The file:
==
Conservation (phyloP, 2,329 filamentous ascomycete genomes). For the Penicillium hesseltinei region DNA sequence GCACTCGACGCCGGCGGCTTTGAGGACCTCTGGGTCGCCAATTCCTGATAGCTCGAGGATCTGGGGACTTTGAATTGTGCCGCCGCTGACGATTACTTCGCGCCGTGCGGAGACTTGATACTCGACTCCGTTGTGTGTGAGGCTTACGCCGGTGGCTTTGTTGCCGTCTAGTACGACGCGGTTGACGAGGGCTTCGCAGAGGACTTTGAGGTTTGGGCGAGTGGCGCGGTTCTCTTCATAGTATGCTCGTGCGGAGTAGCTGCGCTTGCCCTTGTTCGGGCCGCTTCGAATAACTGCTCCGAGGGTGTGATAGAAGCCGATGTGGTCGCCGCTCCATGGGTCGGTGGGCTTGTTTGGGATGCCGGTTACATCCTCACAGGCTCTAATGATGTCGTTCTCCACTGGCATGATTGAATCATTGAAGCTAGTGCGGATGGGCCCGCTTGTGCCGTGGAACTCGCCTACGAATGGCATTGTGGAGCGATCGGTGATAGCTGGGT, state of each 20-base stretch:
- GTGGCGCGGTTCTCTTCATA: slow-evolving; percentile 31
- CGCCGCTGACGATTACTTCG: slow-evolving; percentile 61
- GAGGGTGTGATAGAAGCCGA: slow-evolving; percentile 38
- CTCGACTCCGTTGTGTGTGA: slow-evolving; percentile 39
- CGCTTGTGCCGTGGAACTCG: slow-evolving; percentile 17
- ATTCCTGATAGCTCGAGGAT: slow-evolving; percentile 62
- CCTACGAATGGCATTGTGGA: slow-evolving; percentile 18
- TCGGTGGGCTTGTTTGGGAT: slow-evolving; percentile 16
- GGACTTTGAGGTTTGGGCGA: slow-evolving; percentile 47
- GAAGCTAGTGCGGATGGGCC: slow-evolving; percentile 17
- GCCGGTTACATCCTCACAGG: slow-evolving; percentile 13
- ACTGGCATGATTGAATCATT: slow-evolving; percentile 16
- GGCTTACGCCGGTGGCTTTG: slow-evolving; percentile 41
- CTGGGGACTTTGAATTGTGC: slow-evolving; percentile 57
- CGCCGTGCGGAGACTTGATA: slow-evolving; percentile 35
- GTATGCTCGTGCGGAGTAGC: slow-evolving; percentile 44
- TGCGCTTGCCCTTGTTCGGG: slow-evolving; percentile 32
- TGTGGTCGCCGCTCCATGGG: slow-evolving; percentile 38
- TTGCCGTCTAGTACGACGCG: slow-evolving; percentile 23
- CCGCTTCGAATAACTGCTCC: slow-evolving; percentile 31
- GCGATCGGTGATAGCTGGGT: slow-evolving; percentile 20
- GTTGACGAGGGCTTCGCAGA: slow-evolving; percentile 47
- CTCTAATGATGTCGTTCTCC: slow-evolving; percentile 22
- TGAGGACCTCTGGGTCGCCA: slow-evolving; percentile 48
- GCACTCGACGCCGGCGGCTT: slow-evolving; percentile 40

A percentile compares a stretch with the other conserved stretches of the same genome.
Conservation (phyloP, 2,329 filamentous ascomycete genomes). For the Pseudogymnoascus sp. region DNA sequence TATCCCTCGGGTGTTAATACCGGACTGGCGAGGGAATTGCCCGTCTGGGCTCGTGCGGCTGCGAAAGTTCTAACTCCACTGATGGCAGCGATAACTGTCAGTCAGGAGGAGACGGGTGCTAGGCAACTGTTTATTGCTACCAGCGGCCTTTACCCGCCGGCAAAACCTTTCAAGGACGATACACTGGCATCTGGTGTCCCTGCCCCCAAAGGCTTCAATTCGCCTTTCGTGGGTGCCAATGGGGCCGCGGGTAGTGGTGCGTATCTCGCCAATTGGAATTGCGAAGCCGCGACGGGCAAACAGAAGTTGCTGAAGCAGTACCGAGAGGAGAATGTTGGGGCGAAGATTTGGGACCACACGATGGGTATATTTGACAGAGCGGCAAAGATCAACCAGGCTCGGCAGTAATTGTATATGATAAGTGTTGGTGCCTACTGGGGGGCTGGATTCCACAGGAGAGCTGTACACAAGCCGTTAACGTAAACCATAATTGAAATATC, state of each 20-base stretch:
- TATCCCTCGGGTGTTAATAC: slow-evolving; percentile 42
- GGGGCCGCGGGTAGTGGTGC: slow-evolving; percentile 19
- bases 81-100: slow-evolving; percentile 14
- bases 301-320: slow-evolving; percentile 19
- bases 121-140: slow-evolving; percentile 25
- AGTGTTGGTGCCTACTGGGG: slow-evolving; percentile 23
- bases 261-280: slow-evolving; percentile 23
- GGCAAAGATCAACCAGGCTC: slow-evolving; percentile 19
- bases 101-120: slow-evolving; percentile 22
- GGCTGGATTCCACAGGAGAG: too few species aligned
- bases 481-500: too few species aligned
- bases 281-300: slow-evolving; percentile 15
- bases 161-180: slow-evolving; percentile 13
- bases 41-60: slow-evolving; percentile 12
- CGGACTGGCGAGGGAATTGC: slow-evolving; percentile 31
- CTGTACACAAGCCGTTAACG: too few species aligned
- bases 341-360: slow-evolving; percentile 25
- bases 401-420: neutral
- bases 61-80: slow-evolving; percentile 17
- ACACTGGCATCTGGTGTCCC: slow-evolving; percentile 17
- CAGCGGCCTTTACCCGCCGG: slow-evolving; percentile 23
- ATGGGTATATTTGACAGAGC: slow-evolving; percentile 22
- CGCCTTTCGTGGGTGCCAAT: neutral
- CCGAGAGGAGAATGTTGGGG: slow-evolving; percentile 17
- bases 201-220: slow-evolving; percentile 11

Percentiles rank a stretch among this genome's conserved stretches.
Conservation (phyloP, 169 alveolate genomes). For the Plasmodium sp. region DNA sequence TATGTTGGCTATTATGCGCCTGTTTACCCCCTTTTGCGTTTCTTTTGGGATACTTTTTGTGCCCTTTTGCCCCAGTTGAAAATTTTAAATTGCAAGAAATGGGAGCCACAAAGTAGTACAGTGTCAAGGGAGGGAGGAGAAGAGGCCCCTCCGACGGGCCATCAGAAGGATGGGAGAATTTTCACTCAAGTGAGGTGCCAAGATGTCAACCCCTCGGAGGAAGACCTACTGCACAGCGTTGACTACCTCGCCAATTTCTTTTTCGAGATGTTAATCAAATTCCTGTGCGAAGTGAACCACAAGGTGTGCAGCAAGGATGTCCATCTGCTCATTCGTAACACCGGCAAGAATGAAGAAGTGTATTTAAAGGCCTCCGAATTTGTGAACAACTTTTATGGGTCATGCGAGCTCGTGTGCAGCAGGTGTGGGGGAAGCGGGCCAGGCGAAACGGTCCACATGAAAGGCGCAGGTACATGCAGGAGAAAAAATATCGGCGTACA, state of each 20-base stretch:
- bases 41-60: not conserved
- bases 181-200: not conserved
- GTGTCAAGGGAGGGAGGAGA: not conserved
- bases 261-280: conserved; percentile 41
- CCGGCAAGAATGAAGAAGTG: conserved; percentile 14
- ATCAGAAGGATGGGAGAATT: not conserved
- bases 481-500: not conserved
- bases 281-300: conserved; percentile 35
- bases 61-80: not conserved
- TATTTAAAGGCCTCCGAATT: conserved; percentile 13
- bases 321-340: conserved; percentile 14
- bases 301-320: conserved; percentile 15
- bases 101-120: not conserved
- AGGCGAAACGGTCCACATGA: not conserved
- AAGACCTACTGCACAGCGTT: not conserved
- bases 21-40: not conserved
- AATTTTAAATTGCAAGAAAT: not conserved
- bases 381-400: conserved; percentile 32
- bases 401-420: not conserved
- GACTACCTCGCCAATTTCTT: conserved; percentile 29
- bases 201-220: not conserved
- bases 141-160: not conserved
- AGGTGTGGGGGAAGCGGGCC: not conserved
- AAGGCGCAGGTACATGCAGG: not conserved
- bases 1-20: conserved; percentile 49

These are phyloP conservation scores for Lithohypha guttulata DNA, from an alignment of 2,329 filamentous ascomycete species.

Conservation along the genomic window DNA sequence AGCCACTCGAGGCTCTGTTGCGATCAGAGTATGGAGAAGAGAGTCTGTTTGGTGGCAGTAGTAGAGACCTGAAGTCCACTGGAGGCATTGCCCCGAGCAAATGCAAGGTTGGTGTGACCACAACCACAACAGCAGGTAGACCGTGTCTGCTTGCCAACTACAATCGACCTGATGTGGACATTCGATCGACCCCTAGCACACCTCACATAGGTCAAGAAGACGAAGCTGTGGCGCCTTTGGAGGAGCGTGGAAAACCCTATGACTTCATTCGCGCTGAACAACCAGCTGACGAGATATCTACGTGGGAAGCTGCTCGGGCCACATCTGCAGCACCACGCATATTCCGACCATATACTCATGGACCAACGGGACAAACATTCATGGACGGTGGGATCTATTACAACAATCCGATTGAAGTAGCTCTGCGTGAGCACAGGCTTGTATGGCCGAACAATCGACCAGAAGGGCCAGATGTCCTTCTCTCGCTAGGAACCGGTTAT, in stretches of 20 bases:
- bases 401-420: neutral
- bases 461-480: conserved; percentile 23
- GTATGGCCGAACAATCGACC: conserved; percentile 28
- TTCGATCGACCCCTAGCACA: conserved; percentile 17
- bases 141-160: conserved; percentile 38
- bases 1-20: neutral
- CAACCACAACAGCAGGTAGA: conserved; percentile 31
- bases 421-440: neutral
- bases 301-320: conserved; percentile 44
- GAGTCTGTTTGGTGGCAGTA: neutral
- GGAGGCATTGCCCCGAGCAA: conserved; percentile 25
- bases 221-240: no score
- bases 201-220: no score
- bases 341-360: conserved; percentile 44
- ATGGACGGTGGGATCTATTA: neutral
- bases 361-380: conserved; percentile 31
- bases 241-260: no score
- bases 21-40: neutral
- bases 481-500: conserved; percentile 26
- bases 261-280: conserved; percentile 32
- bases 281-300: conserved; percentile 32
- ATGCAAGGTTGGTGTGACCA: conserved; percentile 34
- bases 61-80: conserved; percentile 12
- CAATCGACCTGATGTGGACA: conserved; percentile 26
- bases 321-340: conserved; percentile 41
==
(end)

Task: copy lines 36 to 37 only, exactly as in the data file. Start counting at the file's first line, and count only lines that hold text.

- GGCAAAGATCAACCAGGCTC: slow-evolving; percentile 19
- bases 101-120: slow-evolving; percentile 22